I came across a blog post called Is it just me? (software defaults), which asks the age-old question, Why Are My Excel Bar Chart Categories Backwards? The post was in a new blog by Alex Kerin of Data Driven Consulting. Alex works on projects in analytics and dashboarding.
I have been asked this question a number of times, and being a founding member of Chart Busters, of course I know the answer. I’ve answered the question a number of times, but if I answer it here, it will become available for the ages.
I describe the problem and how to correct it. If you are really interested, I finish with an explanation of why this happens.
Let’s use some very simple data to illustrate the problem.
Let’s make a simple bar chart.
The labels were sorted from top down in the worksheet, but they appear from bottom up along the chart axis.
It’s easy, if tedious, to correct the order of category axis labels. Select the axis, press Ctrl+1 (numeral one), the universal shortcut in Excel for Format This Object, and in Excel 2003 the following dialog appears.
The fix is simple: check the two boxes for Categories in reverse order and Value (Y) axis crosses at maximum category.
The protocol in Excel 2007 is the same, except the dialog looks a little different. You select the same options, but they are located far apart on the dialog.
This changes the order of axis labels in our bar chart.
If you forget to make the value axis cross at the maximum category, the axis will now appear at the top of the chart. After reversing the order of the categories, the maximum category is at the bottom of the axis.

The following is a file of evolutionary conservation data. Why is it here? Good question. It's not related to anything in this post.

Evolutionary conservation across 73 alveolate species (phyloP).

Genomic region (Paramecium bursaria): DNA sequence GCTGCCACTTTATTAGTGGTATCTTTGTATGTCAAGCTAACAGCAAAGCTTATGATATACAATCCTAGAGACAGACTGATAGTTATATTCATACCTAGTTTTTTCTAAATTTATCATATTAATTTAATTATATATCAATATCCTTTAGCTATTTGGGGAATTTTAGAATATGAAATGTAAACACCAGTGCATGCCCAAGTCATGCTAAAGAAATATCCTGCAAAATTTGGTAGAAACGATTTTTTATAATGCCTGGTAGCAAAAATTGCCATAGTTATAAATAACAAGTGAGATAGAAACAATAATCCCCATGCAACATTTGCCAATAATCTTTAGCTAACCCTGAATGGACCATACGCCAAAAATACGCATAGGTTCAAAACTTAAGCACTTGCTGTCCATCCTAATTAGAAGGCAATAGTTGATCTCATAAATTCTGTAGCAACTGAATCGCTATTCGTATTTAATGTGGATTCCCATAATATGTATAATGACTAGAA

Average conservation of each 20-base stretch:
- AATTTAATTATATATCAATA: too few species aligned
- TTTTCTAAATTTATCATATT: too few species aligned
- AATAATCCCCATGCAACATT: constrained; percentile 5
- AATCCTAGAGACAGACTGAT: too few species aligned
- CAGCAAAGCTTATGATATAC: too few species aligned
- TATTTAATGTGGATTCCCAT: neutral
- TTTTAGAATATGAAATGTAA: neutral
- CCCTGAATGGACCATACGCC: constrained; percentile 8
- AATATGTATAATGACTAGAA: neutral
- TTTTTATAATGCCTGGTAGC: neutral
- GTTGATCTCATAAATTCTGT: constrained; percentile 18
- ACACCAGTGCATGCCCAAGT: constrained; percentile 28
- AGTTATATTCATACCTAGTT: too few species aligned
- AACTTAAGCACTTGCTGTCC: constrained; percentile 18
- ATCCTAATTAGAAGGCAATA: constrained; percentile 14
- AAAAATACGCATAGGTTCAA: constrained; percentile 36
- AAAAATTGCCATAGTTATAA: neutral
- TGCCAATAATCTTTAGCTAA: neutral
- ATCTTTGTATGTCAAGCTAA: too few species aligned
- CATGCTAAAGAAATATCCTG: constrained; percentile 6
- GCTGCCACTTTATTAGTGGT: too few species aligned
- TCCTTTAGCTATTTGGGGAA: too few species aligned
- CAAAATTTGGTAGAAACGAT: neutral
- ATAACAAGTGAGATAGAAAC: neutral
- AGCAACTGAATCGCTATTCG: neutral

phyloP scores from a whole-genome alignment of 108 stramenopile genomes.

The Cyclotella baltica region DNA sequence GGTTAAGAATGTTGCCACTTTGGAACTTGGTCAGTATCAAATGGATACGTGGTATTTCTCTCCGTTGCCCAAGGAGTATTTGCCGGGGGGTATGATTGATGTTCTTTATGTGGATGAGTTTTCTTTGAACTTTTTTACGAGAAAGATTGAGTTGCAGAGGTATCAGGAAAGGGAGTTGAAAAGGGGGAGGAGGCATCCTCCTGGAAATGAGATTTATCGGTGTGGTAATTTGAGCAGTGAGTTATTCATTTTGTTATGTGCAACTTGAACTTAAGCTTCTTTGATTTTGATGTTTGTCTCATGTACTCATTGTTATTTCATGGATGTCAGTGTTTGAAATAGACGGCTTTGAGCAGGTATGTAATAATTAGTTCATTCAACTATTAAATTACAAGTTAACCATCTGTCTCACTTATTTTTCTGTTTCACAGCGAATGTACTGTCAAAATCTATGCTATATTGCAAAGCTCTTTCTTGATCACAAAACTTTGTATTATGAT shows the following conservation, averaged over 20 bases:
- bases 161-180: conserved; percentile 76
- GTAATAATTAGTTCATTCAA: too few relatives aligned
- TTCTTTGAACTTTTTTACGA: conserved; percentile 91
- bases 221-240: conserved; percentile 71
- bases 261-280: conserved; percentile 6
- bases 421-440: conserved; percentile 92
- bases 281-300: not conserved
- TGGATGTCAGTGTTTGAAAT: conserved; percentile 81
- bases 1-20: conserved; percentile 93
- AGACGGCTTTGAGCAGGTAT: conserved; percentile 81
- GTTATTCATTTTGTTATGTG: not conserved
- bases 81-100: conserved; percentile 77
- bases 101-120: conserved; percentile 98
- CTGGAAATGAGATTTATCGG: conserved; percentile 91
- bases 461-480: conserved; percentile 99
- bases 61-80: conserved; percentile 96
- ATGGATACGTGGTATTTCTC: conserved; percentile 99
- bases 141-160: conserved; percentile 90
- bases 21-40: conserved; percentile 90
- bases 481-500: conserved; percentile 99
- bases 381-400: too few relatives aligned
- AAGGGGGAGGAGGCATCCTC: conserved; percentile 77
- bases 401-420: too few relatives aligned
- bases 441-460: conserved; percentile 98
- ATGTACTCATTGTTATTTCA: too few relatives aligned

Why Does Excel Do That, Anyway?
If we use the same data to make a column chart (line and area chart, too), the labels go from left to right, as expected.
Take another look at the column chart, and note where the origin of the axis system is located. I’ve indicated the origin with a red circle.
The values start low (at zero in this case) at the origin and increase in value as they move away from the origin. The category labels start with the first one next to the origin and later labels in the list extend further from the origin.
Now look at the bar chart and consider the origin of its axis system.
The values start low (zero) at the origin and increase in value as they move away from the origin. The category labels start with the first one next to the origin and later labels in the list extend further from the origin. Just like in the column chart.
Perhaps this is better illustrated if we remove the category data from the bar chart. In this case, Excel uses the counting numbers 1, 2, 3, etc. in place of the empty categories.
Both axes have low numbers next to the origin and higher numbers further away.
The whole problem arises because Excel follows the same axis ordering scheme for bar chart category axes as for any other axis in any other chart.
This describes the mechanics of axis label ordering. But, 99% of the time, a user expects the axis labels to go in the same order top to bottom as in the data source. Why Are My Excel Bar Chart Categories Backwards? is still a valid question: Why can’t bar chart categories automatically be reversed? Alternatively, why can’t the options for a bar chart’s category axis default to:
Works for me.